The calls for more Romney tax returns may be based in a lot of motives: playing politics, distraction, a desire to force the Republican nominee to live up to his father’s ideals. Whatever the case may be, it certainly is not purely making an argument about the state of the tax structure, because enough can be gleaned from Gov. Romney’s returns with the ones available. With the Republican National Convention underway, a look at the former Massachusetts governor’s returns reveals some interesting tax-planning strategies.
Capital Gains: As part of the Bush-era tax cuts, qualified dividends and long-term capital gains have been taxed at a rate of 0-15%. However, if nothing happens by the end of the year, when the tax cuts expire as part of the fiscal cliff, the rates on long-term capital gains will be 10-20%. Depending on your income tax rate, and the appreciation in your stock (how much it’s worth over how much you paid), you may want to sell some highly appreciated stock before the end of the year in order to take advantage of lowered tax rates. You should talk to your tax advisor about your specific situation.
Charity: For high income individuals, charitable contributions can be a way to reduce income. However, nonprofit organizations and private foundations can be organized to transfer assets toward a charitable cause you support. The Romneys donated $2,983,974 to charity in 2010. Of that amount, over $1.5 million was donated to the Church of Latter-Day Saints (Mormon church). Another $1,458,807 in stock was given to the “Tyler Foundation,” which is the Romneys’ private foundation, not to be confused with the other Boston-based Tyler Foundation. Although setting up your own charity is not worthwhile for everyone, for those who make large charitable contributions and require substantial estate tax planning, it may be an effective strategy to remove assets from your estate, save on current income tax, and leave a legacy.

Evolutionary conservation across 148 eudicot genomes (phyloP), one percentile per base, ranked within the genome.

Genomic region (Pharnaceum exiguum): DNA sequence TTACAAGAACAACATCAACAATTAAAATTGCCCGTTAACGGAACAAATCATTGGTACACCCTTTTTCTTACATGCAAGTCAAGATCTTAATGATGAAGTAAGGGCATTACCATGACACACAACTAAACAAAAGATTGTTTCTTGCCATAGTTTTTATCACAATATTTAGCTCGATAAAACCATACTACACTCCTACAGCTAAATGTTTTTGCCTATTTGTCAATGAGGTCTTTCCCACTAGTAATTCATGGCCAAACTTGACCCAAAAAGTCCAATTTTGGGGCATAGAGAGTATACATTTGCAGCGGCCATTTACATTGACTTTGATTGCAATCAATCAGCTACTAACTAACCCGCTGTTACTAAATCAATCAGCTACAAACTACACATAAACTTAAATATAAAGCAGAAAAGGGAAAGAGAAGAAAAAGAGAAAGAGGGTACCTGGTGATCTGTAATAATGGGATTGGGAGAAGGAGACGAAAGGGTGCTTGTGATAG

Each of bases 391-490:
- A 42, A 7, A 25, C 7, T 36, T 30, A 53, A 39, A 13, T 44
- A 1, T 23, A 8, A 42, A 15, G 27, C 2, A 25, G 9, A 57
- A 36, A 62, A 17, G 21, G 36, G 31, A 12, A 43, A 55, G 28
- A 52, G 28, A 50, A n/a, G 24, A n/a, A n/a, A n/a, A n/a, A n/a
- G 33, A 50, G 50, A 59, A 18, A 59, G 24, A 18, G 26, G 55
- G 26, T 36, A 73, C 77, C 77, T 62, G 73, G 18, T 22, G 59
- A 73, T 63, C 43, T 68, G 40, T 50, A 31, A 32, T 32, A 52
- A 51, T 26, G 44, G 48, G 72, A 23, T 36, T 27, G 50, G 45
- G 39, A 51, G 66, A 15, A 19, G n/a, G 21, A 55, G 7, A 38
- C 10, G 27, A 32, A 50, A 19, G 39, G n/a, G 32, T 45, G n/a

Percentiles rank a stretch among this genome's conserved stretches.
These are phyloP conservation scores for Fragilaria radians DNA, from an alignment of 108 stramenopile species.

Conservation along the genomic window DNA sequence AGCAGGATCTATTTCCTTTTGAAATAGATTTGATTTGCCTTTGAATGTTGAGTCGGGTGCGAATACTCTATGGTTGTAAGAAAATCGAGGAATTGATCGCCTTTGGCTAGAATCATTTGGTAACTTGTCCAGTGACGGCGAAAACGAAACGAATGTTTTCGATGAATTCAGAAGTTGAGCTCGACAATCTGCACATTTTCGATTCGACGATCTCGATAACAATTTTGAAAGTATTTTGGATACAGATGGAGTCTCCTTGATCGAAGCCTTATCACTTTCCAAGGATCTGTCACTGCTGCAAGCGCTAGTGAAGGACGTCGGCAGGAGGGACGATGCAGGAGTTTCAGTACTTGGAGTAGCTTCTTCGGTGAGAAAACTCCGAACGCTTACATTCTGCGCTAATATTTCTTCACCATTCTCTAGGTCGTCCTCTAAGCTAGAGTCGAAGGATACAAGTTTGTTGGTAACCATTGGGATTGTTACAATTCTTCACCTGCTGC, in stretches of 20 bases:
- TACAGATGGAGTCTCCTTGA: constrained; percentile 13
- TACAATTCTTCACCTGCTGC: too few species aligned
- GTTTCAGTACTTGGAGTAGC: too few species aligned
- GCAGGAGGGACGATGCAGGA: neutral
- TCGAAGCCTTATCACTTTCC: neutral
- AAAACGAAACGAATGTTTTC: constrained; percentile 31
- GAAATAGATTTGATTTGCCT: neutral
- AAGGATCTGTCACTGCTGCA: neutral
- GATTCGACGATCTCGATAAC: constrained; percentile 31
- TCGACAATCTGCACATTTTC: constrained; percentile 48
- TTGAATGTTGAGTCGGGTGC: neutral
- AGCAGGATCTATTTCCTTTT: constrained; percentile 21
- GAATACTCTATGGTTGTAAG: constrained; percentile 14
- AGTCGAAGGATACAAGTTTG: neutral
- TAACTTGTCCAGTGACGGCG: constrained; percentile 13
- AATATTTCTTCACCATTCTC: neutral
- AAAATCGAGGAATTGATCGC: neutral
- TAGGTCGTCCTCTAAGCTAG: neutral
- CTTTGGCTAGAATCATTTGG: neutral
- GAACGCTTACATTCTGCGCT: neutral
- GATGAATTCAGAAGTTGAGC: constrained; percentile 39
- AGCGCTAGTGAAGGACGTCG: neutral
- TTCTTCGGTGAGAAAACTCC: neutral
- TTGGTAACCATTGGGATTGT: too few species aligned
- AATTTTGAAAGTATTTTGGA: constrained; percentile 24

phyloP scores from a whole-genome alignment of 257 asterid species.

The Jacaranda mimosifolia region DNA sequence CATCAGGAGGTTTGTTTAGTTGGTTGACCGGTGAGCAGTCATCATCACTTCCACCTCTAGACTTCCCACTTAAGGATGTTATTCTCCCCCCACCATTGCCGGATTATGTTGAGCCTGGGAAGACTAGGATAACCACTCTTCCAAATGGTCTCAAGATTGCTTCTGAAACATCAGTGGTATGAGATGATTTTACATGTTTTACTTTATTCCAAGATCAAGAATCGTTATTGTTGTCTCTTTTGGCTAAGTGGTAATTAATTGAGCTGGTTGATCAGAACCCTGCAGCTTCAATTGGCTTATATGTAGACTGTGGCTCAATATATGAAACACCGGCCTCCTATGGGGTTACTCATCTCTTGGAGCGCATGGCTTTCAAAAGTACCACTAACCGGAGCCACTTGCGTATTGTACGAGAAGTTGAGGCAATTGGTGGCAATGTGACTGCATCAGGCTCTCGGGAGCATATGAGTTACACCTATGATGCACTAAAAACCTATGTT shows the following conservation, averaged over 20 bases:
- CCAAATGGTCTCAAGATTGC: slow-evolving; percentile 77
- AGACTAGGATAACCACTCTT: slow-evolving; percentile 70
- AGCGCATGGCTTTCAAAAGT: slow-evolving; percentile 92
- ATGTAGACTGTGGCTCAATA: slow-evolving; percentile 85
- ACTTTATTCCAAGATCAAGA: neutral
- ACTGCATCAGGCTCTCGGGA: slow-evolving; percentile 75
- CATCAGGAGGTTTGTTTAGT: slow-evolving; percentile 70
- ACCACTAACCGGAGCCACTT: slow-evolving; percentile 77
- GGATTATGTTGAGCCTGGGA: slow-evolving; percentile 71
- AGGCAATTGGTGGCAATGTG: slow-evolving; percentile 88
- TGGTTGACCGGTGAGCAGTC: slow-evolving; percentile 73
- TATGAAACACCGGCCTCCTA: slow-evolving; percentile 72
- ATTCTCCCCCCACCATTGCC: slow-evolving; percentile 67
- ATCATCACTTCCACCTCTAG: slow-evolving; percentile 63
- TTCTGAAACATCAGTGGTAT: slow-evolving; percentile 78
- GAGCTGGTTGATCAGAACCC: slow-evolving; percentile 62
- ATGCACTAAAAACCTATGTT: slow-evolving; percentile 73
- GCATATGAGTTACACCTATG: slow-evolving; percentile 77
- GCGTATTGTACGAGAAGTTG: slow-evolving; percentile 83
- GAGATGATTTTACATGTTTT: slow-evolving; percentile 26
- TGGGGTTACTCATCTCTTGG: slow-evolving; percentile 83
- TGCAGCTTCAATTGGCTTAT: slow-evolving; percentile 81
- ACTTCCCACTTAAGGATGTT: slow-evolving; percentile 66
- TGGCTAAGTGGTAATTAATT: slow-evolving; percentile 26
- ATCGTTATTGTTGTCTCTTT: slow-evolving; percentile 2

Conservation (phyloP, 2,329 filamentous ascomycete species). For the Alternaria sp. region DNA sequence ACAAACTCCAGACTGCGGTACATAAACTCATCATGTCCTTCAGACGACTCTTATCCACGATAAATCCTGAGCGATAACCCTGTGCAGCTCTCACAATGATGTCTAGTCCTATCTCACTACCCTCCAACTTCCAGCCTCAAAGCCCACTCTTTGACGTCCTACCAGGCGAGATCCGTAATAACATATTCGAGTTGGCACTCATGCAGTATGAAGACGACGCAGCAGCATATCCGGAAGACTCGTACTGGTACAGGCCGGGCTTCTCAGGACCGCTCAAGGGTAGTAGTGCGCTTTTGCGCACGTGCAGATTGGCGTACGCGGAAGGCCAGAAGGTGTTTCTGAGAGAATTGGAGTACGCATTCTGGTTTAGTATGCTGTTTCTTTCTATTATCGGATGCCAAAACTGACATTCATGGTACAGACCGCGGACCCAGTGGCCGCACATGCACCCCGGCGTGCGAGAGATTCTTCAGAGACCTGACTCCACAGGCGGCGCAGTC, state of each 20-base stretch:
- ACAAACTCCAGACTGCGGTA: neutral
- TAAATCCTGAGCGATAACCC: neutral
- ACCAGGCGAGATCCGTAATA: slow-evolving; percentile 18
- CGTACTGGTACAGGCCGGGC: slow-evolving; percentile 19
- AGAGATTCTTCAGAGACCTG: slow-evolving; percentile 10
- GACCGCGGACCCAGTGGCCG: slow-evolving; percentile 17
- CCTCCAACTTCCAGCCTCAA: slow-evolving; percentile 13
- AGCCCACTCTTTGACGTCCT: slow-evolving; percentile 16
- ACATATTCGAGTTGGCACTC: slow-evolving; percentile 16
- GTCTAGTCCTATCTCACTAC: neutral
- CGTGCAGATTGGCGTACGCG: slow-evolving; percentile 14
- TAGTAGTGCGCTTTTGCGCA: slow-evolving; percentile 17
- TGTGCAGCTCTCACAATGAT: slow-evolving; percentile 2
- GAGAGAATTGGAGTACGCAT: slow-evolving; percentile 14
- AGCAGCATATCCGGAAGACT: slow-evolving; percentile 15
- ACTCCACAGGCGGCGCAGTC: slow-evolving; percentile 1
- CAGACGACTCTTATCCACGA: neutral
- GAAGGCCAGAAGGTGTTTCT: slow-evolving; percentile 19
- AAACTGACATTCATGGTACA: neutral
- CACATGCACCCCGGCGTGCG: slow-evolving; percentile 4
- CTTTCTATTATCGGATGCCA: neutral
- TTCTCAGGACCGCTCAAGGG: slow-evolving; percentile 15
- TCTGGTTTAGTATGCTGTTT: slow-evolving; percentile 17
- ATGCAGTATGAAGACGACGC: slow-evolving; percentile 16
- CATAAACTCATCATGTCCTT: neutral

Gifting, Irrevocable Trusts, and Other Entities: When planning to avoid estate taxes in particular, or lower a family’s overall income tax obligation, gifting to your heirs during life can be effective to remove relatively small amounts from your estate. Each donor can gift $13,000 per year to each donee. This means a mother and father can give $52,000 to their daughter and her husband each year. No gift tax return is required for such gifts. Additionally, business entities and irrevocable trusts can receive assets over time, sometimes at discounted values, and allow you to retain a substantial amount of control. The Romney tax returns reveal a number of “flow-through” entities on their return, although it is impossible to know the purposes and other partners.
Although the Romneys use a combination of all the above strategies, you don’t need a $100 million estate to find a use for them. Additionally, each strategy has non-tax reasons for its use. Seeking the advice of a qualified estate planning attorney in consultation with your income tax advisor can help you create an effective plan, especially if you act before the end of this year. Or, if all else fails, run for President!
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